That certainly is an “additional problem”. The FBI no doubt wants to get into the messaging apps on the phone (WhatsApp, Signal, Telegram, Viber..) which don’t get backed up to iCloud (from which Apple will have handed over the relevant data). The passcode doesn’t get backed up, of course, which leaves the FBI on its own again – unless it can find a “security” company with a hack. They’ll have put their prices up on hearing about this, for sure.
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Bitcoin’s threat to the global financial system is probably at an end • The Conversation

Gavin Brown and Richard Whittle:


so-called bitcoin maximalists foresee a day when their currency of choice rises into the top league. They point to the bitcoin “halvening” expected in May – the moment every four years when the number of new coins being added to the network is halved – as the next event that will drive prices up.

Yet the long-term prospect for bitcoin and other cryptocurrencies is stasis on the peripheries of the financial system. The chances of a new bitcoin look increasingly slim: it’s several years since ethereum rose to become the prime challenger, before falling back to a fraction of the bitcoin price. [Bitcoin valuation in orange, ethereum in blue.]

More importantly, a much bigger threat to the current system is afoot – as evidenced by Facebook’s attempts to get its libra digital currency off the ground. JP Morgan has already launched a JPM coin for major institutional clients, while numerous other major banks are set to follow suit. Other tech giants like Amazon, Google and Apple are rumoured to be looking at launching rival currencies as well.

Their model is what are known as stablecoins – a sort of crypto hybrid that lives on blockchains but is pegged to mainstream currencies. But aside from this connection to the status quo, these multinationals would be challenging sovereign money. They want to opt out of the clunky system that they have been forced to operate in, with its transaction fees and international payment delays, to present customers with an alluring alternative instead.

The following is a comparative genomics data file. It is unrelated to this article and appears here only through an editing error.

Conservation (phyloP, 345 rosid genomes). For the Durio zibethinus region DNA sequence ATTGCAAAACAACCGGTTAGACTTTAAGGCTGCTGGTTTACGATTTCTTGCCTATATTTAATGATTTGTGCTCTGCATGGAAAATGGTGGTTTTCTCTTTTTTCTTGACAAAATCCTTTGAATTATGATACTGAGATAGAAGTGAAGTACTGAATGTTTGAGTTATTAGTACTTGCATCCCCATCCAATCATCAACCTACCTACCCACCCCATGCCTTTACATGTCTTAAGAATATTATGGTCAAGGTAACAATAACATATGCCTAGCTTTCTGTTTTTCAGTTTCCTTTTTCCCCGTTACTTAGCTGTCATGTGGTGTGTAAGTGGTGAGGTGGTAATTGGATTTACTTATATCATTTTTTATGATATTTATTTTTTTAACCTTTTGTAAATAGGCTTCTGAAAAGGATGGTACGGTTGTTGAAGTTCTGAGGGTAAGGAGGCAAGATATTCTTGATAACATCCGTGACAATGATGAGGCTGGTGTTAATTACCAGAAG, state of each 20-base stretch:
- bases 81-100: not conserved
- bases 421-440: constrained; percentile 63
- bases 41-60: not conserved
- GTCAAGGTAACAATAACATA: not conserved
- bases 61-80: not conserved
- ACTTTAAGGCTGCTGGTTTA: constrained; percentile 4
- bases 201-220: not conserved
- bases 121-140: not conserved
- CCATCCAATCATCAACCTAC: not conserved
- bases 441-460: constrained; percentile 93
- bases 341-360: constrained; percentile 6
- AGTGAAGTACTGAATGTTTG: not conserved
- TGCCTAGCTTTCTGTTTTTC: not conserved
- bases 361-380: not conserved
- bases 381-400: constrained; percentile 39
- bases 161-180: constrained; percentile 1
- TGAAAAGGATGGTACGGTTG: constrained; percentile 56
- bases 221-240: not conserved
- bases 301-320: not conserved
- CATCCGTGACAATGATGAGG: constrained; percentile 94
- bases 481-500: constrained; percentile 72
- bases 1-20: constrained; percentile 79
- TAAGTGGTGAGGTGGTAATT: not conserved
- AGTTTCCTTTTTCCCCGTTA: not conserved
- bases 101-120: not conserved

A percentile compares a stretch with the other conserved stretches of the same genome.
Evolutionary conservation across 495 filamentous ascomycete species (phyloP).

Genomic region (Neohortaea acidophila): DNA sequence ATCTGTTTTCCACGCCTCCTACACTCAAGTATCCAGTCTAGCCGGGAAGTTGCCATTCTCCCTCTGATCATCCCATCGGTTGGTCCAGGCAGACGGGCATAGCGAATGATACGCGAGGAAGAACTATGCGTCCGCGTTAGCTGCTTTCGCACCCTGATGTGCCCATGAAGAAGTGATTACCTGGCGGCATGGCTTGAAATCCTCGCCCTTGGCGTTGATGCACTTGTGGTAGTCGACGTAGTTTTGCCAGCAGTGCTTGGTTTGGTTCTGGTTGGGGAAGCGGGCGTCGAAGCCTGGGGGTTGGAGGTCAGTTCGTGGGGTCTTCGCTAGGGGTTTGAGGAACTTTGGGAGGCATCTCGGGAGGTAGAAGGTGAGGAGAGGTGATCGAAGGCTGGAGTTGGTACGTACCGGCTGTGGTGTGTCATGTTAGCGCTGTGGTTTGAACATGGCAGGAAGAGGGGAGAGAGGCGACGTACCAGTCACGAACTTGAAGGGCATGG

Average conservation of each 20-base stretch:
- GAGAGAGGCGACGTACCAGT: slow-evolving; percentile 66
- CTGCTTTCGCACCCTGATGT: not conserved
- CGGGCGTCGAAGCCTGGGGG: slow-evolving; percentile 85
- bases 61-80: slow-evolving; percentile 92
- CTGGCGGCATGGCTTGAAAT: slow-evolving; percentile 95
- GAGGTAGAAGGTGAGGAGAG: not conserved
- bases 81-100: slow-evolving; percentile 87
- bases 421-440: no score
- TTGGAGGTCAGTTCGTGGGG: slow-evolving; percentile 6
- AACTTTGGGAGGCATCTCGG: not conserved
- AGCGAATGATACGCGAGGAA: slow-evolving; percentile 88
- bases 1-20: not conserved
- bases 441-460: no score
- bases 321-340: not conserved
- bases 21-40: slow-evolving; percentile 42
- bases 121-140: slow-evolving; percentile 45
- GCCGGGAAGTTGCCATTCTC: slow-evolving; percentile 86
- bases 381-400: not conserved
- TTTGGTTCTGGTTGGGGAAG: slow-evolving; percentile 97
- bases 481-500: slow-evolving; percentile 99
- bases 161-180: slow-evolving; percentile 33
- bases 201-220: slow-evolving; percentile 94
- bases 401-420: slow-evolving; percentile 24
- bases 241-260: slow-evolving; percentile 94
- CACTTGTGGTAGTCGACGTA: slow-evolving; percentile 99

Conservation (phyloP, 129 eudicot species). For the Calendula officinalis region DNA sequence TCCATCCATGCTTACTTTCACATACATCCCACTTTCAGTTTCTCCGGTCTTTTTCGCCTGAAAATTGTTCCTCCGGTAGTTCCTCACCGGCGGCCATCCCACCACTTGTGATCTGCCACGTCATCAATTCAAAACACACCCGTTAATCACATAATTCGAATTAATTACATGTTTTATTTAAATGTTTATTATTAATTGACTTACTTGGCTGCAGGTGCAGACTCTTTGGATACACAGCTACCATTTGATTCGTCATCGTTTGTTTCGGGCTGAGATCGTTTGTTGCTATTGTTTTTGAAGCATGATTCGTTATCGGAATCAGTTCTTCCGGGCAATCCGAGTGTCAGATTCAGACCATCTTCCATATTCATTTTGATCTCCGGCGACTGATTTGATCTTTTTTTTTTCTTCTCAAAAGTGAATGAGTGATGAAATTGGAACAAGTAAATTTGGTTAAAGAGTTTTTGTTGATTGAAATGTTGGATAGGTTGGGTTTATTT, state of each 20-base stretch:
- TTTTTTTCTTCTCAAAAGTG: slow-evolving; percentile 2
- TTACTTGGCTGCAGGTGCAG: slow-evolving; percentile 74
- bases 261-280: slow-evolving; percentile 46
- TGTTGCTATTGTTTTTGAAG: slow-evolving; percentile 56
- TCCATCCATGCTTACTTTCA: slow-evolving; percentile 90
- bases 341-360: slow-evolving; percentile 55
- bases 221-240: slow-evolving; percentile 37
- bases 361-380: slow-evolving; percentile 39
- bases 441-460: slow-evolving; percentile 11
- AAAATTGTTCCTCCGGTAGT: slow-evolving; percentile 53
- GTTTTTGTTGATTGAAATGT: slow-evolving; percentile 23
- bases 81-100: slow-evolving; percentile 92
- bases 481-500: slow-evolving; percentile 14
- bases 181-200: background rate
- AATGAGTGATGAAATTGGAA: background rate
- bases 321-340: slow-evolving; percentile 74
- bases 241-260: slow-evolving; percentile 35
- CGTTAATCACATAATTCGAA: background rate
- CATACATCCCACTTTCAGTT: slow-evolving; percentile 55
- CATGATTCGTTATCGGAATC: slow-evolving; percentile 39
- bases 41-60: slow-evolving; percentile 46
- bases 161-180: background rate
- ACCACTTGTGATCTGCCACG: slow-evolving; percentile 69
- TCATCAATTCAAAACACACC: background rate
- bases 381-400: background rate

The reason these companies are not throwing their weight behind bitcoin et al is because today’s cryptocurrencies have at least as many drawbacks as the mainstream system. Their prices are too volatile to act as a serious store of value, for instance, while their ability to process financial transactions is not yet particularly impressive.


As was pointed out last year, bitcoin cannot become the prime cryptocoin, because it’s so easy to create infinitely many other ones; there will always be rivals. Bank- or company-backed “stablecoins” will always be a preferable alternative for anyone but crypto buffs. So it goes.
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Ditching coal in the US is saving lives, helping crops • Ars Technica

John Timmer:


Working with data from the decade 2005-2016, Burney identified when [power] plants (almost entirely coal) shut down and when new ones (both coal and natural gas) came online. She then tracked changes to the measures of human and agricultural well-being from the surrounding area. While there are undoubtedly other factors that influenced these measures in each area, these should largely average out over the hundreds of plants that changed status over this period. It’s also not clear how widespread to expect the effects to be relative to the location of the plant. Burney did both a conservative measure, checking for impacts within 25km of the power plant, and a more expansive one that examined a 200km radius.

One of the interesting things she found was that the opening of new plants wasn’t correlated with any statistically significant changes. She suggests that this is likely the result of the fact that the newer plants adopt the latest pollution-control technology and therefore have a lower impact on the surrounding communities. This might indicate that, in the decades to come, we’ll see diminishing returns as coal plants close.

But for the plants that closed in the decade she examined, the results were dramatic. The decommissioning of coal plants was associated with drops in ozone and aerosols formed by sulfur dioxide and nitrogen dioxide. For the latter two chemicals, the decrease faded as a simple matter of distance from the closed plant. (Ozone dynamics were a bit more complicated.)

Burney found that “these lower aerosol and ozone concentrations conferred near-immediate benefits to health and crop productivity.” All cause mortality in the counties closest to the closed plant dropped by 1%, with the elderly being the largest beneficiaries. All told, the data suggests that about 27,000 premature deaths were avoided between 2005 and 2016. The confidence intervals are wide, ranging from 2,700 to 50,000, but the numbers go up if a wider radius around the plant is used. The effects on crops were even more dramatic. Nearby corn and soybean yields went up by over 5%; wheat yields rose by 4%.


As ever, bad choices often boil down to the difficulty of measuring negative externalities.
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How to lose a monopoly: Microsoft, IBM and anti-trust • Benedict Evans

Evans is pondering whether antitrust actions (against IBM, against Microsoft, against…?) work: